This post is the latest in the series Uncover Diverse Colombia by Colombia Photo Expeditions, in which Kike Calvo profiles interesting information, research and thoughts on Colombia for journalism, ecotourism, science, exploration and photography.
“The upper altitude ecosystems of the Andes are among the most threatened by climate change. Computer models suggest that a large percentage of species in these ecosystems will be at risk of extinction and that avian communities will suffer disruption and impoverishment,” explained a group of scientists in a new article(1) recently published on the Journal of Field Ornithology.
As their abstract describes studies in other Andean countries lend some support to these predictions, but there are no quantitative data from Colombia appropriate to test these models. In 1991–1992. They we conducted a bird survey in a high Andean cloud forest to gather information about the species present and their abundance, attempting to replicate this earlier study 24 yr later to detect any changes in the avifauna and determine possible causes for those changes.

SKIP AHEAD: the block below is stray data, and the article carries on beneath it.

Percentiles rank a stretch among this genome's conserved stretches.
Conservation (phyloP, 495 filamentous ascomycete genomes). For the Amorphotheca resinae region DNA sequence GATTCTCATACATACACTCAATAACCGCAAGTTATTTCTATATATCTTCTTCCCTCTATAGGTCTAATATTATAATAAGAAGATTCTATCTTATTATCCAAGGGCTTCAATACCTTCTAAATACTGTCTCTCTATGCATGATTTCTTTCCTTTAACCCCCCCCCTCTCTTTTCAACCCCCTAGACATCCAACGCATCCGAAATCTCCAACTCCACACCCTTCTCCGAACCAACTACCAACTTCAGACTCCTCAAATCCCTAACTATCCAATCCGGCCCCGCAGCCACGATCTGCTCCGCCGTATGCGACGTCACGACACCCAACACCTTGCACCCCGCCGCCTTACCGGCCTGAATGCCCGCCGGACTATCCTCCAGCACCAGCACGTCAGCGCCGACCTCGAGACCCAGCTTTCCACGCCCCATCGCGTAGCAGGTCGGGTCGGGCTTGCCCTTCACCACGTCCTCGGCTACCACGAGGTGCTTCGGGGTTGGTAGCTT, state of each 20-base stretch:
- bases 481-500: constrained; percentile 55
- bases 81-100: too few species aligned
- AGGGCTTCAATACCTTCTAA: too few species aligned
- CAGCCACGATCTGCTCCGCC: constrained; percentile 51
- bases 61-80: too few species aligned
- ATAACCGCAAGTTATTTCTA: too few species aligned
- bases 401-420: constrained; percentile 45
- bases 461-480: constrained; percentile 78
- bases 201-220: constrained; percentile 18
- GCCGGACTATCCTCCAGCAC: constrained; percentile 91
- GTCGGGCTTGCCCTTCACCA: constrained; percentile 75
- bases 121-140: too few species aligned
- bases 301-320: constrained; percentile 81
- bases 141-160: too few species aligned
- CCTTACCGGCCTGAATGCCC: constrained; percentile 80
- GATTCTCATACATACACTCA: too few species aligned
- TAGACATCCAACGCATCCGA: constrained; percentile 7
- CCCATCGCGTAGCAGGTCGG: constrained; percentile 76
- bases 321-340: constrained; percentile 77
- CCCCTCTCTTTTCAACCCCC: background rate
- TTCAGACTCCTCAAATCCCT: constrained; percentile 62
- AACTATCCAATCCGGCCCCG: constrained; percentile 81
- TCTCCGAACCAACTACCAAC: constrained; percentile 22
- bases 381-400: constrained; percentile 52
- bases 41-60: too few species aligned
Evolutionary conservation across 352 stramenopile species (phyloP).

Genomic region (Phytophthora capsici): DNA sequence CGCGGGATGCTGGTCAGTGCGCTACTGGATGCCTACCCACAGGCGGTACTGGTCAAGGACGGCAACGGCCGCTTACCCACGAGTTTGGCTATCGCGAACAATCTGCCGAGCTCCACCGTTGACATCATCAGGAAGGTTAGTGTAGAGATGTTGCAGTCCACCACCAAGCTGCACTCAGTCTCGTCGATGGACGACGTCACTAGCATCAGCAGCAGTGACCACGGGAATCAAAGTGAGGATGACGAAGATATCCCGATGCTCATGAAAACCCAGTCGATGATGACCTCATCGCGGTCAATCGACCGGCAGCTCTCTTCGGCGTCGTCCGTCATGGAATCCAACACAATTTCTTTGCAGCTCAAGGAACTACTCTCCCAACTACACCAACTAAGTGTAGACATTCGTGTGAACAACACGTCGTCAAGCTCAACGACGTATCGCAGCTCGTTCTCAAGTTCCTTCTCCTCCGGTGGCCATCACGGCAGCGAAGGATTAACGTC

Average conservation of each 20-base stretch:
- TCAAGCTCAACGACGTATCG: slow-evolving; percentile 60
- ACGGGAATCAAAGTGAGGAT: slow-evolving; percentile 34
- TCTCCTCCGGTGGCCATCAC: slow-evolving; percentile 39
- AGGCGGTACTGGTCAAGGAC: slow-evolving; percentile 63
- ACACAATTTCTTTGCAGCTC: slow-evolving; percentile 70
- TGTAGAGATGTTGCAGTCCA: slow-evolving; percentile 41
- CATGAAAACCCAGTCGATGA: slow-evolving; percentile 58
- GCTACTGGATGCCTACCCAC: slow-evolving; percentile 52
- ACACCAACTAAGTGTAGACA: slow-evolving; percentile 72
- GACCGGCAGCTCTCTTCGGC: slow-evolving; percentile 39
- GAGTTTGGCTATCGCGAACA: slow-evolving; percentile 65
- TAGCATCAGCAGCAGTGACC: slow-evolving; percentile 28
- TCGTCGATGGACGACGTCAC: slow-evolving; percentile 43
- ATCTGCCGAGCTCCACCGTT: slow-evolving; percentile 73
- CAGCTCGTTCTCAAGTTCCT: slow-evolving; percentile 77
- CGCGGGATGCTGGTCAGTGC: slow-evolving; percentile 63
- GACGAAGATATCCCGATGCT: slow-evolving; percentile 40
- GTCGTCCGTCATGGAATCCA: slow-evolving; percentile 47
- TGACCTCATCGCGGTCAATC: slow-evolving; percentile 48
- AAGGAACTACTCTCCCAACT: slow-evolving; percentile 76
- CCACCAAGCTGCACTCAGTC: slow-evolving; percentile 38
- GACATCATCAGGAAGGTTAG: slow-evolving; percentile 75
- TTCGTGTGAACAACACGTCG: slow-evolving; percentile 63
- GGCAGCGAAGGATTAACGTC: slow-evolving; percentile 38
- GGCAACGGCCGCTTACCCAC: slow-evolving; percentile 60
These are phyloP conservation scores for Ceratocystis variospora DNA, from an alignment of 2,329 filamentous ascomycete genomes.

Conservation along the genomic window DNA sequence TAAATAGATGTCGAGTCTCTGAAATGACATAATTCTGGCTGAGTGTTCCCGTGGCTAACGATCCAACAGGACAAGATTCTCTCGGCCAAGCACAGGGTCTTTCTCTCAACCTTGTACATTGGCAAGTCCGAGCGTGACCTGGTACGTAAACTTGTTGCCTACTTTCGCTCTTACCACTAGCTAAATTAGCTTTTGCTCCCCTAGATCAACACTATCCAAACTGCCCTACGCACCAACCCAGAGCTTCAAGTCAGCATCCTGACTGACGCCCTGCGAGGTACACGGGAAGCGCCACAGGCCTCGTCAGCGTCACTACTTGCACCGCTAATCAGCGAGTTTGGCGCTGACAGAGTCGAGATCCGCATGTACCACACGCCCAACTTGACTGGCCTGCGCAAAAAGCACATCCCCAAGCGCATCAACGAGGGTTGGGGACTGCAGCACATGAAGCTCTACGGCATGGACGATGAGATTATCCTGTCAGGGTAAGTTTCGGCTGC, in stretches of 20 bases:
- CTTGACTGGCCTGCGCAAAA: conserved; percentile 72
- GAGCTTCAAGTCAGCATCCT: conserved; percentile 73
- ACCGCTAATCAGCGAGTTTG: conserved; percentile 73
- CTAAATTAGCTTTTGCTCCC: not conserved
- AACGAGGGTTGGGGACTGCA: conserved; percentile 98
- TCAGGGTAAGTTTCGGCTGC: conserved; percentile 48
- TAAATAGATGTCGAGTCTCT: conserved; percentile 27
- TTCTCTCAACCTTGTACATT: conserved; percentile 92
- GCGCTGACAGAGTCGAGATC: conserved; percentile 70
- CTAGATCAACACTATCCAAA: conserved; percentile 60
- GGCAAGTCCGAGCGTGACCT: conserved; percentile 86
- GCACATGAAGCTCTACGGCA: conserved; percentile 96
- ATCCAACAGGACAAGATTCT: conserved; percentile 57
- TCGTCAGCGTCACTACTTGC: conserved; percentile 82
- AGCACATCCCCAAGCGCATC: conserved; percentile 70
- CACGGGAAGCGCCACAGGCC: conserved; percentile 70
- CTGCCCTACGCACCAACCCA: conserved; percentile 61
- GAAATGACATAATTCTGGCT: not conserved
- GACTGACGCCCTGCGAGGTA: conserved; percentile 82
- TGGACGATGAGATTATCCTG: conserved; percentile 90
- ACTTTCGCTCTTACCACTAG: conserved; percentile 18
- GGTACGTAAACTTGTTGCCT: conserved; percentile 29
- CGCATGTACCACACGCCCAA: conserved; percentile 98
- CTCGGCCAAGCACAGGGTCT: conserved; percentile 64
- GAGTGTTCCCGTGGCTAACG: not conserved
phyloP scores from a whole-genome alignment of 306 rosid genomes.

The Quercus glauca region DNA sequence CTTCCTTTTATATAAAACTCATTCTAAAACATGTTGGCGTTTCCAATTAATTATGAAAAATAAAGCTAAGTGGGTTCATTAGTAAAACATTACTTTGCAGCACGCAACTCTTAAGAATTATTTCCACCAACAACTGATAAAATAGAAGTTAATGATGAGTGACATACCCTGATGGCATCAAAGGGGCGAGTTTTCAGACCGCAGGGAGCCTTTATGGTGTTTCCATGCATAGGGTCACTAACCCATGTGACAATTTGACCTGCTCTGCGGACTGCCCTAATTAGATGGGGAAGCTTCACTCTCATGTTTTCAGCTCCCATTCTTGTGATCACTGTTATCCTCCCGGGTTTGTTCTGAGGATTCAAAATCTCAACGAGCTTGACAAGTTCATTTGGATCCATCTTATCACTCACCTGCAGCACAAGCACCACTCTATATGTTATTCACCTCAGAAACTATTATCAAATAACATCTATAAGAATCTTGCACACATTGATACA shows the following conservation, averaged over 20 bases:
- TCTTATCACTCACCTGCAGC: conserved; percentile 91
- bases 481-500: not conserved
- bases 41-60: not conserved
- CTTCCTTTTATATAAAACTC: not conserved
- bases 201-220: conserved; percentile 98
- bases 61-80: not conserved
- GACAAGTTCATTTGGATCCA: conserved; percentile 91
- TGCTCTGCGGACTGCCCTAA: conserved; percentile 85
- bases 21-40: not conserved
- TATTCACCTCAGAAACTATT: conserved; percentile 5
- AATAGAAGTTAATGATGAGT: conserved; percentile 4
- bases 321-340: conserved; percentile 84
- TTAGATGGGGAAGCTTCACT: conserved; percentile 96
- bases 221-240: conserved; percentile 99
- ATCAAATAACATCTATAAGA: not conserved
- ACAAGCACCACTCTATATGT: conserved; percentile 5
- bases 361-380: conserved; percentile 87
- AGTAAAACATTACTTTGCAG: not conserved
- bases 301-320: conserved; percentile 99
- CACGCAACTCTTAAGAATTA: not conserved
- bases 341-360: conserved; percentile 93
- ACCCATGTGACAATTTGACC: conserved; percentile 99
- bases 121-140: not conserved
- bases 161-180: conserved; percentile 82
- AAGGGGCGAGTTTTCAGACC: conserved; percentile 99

The team supplemented their observational data by also capturing birds in mist-nets. Community species richness and composition as well as the overall abundance of birds changed little from 1991–1992 to 2015–2016, but nearly 30% of bird species changed in abundance. Changes in the presence or abundance of nine or 10 species reflected upward shifts in elevational limits potentially due to climate change.
The authors recommended the establishment of a monitoring program in Colombia because data obtained from such a program might be important in designing measures to mitigate the effects of climate change and conserve biodiversity.
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